ADJECTIVE: POWDERY, pulverulent, granular, mealy, floury, farinaceous, branny, furfuraceous, flocculent, dusty, sandy, sabulous, psammous; detrital, arenaceous, arenose, arenarious, gritty; efflorescent, impalpable; lentiginous, lepidote, sabuline; sporaceous, sporous.
"Though the mills of God grind slowly, yet they grind exceeding small;
Though with patience He stands waiting, with exactness grinds He all."
I’m assuming you all take most of what I write with a grain of salt. For example, when I write about my professional life it is almost always tongue in cheek. You can safely assume that I don’t listen to people whine for three years and you can also safely assume that, in general, I don’t think of the pain that people express as "whining." I know they are a lot like me in terms of suffering the human condition. I don’t make demands on the people I see; rather I try to help them figure out why they repeat patterns, why they are stuck and perhaps offer them a different way to frame things. I encourage them to be good consumers and even though they are coming under duress I suggest they take our work together for a test drive to see if it feels like a good fit. I refer them for further evaluation if it seems relevant. I offer a sliding fee scale and commit 25% of my work load to pro bono work which often includes home visits to young single moms on welfare who have no other access to therapy or mental health support. I love my work and do it well and respectfully and with both intelligence and common sense. (Okay, so I lack a certain humility.) So if it seems to you I’m being silly or flip, follow your instincts. If it seems I’m being sincere, consider that I probably am. You figure it out.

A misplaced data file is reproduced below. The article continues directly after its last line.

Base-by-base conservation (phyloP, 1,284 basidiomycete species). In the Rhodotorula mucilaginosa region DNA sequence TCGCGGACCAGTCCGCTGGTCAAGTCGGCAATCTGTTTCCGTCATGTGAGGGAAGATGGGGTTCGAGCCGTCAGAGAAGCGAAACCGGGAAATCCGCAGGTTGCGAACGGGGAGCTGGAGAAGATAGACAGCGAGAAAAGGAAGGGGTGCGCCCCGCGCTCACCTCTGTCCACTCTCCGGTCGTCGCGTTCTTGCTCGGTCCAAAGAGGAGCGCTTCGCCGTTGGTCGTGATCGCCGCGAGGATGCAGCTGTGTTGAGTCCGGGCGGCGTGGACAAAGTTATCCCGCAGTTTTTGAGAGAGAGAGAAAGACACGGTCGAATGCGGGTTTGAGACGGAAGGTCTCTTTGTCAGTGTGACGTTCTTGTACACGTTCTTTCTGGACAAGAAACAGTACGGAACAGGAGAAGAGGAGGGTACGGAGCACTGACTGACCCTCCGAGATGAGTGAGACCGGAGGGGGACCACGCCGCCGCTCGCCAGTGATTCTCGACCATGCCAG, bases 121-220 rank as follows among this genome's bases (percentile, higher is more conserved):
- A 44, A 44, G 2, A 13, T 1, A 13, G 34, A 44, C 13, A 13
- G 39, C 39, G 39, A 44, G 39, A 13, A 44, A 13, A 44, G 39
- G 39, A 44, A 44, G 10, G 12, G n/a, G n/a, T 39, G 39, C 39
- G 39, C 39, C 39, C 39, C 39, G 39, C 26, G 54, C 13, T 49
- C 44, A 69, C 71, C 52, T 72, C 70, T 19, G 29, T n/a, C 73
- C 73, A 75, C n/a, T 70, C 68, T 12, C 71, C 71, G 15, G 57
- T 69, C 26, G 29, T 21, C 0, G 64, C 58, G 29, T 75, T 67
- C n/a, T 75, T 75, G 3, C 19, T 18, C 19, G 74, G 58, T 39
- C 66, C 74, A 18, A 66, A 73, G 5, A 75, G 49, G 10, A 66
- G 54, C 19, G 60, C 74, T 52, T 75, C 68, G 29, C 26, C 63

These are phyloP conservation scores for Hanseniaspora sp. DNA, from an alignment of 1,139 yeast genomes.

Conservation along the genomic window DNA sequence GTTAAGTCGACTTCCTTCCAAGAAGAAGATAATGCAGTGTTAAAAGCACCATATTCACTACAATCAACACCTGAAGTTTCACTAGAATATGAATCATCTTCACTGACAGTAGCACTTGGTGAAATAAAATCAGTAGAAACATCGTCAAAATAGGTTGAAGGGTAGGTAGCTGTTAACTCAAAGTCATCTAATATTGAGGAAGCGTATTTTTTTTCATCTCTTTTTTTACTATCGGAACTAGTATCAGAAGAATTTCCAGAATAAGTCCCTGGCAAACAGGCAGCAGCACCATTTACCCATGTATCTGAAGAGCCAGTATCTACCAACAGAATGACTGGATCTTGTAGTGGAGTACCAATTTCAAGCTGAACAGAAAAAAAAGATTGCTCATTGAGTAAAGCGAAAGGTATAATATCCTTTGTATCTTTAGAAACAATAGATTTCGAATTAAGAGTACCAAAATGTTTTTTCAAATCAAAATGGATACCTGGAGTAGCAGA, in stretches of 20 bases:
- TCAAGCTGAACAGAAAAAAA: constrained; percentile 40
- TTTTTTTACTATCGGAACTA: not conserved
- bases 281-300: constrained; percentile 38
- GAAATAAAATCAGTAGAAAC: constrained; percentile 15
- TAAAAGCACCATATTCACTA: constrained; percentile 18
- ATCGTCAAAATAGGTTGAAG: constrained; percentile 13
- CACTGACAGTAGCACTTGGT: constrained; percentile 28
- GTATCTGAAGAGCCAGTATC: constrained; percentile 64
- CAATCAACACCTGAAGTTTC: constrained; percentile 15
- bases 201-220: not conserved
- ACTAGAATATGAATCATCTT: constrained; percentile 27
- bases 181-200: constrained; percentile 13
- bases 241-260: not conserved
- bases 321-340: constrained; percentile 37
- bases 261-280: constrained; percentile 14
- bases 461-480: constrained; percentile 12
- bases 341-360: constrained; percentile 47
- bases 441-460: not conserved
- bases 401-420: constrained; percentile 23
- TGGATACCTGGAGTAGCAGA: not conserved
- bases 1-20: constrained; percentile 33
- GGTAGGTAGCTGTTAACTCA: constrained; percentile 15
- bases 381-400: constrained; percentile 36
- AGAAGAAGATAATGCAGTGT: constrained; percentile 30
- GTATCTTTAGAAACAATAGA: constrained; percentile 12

Chapter Two: You Don’t Need A Professional to Get Rid of the Gremlins in the Closet
I finished graduate school early and looked very young to boot. I wasn’t married and I didn’t have children. Understandably, my initial credibility wasn’t sky high when I first met someone referred to me for psychotherapy. I know I would have been skeptical if the tables were turned and rightly so.
So, after I had been in practice for about six months a pediatrician referred a mother and her four year old daughter to me because the child was refusing to go to bed at night because she was afraid of the "gremlins" under her bed and in the closet. The child had been seen by another therapist who had worked with her for six months in play therapy but without results. I tentatively (I was still tentative about everything) asked the mother what approach she had taken with Sarah at bedtime thus far. She said that they had a snack, a story, a cuddle and then she would tuck Sarah in and give her a kiss. Then the mom would get on her hands and knees and look under the bed and say in a stern voice," Gremlins! Get out from under Sarah’s bed!" and she would look in the closet and say, "Gremlins! Get out of Sarah’s closet!"
I was still a little slow on the uptake but I thought about this a long minute or two and then asked her why was she doing that? You all are smarter than I was back then so you know the moral to this story.
Since that time, decades ago, when I asked the mother if she thought there were gremlins under the bed and in the closet I’ve used that lesson in an awful lot of psychotherapy. The bottom line is, short of you being psychotic, you do not need a psychotherapist to exorcise demons that don’t exist.